Drawing on their background in supply chain transformation, the talent was able to define the path to recovery, along with a system sustainability assessment to prevent workstream issues with future integrations.

Leading ERP Work from a Business Process Perspective

Sometimes, the plan is already in place, but the business lacks the resources to execute. This was the case when the VP of strategy at a food and beverage giant commissioned an ERP redesign to streamline the company’s heavily customized system and critical processes. With no one in-house to lead the work, the client turned to BTG for someone who could not just advise but execute.

BTG brought in a business process transformation expert who had led multiple ERP implementations at IBM’s SAP practice. He worked with the client’s technical lead to drive “as is” documentation and spearhead early “to be” design efforts. Throughout the process, he helped spot potential issues and developed plans to rectify them.

After he painstakingly standardized and integrated master data into his designs, he created a Center of Excellence for master data management. The results were so impressive, the company decided to roll his designs out to other business units across the enterprise.

Managing Multiple Global Transformations

When things become productively complicated—as they did for a Fortune 1000 retailer that had initiated a number of global transformations with multiple consulting firms—organization becomes a top priority.

The retailer’s CEO approached BTG for an Organizational Change expert who could quickly coordinate multiple vendors and complex workstreams while ensuring all of the transformations were completed smoothly. We connected him with a former Partner at Accenture who had decades of experience that gave him deep insight into the client’s issues.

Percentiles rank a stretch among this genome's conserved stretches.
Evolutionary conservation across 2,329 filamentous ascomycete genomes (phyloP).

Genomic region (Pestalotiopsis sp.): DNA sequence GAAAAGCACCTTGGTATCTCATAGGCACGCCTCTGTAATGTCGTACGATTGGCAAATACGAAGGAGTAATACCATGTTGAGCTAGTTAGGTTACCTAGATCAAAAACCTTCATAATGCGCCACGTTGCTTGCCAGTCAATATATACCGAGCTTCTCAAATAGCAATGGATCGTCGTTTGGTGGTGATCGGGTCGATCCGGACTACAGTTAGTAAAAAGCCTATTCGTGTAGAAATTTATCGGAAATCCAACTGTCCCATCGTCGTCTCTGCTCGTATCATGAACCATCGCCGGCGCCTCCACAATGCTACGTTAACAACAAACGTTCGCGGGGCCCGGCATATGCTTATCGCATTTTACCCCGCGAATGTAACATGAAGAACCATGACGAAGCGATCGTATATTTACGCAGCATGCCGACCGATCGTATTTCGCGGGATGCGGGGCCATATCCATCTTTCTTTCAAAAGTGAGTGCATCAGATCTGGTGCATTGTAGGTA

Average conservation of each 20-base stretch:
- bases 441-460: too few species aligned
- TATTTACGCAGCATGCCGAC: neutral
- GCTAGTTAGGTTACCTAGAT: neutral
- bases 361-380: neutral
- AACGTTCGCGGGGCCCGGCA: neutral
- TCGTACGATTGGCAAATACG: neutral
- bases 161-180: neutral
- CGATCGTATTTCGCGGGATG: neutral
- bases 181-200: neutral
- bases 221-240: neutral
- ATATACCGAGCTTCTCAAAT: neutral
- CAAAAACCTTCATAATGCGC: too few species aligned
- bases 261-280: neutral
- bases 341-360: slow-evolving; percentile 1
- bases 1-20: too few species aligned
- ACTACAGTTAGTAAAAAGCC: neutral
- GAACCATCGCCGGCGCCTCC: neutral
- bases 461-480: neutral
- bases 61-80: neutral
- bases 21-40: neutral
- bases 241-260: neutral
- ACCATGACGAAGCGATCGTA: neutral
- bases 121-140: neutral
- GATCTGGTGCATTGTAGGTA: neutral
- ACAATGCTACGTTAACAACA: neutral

Our talent helped harmonize external workflows while ensuring timely completion of deliverables. When it became clear that additional change management capabilities were needed in order to build on his success, he stayed on to help establish a permanent Project Management Office.

Whether you’re just getting started or you’re midway through a transformation and the ERP consultant shortage has stopped you in your tracks, BTG offers limitless access to the talent and skills you need. We carefully curate and vet our talent for the highest caliber qualifications, yielding tens of thousands of independent experts with resumes that include Big 4 consulting firms, boutique and specialty firms, and Fortune 50’s most admired companies.

Let us help you on your ERP journey—find the expertise you need today.


Thousands of independent consultants, subject matter experts, project managers, and interim executives are ready to help address your biggest business opportunities.

Get Started

About the Author

Emily Slayton

Emily is an award-winning writer who specializes in B2B marketing. She has been helping global brands reach targeted audiences to drive sales and awareness for more than 15 years. As a small business owner herself (skeletonkeybrewery.com), she understands what it's like to source a team that can scale with sudden growth.

More Content by Emily Slayton
Previous Article
Integrated Business Planning Best Practices: A BTG Expert Q&A
Integrated Business Planning Best Practices: A BTG Expert Q&A

In this Q&A with retail operations leader Steve Hochman, we explore integrated business planning trends and...

Next Article
A New Lever for Private Equity Value Creation: Talent Optimization
A New Lever for Private Equity Value Creation: Talent Optimization

Talent innovation is one of the most powerful private equity value creation levers. Learn how to provide po...

Get our free guide to working with on-demand talent.

Read Now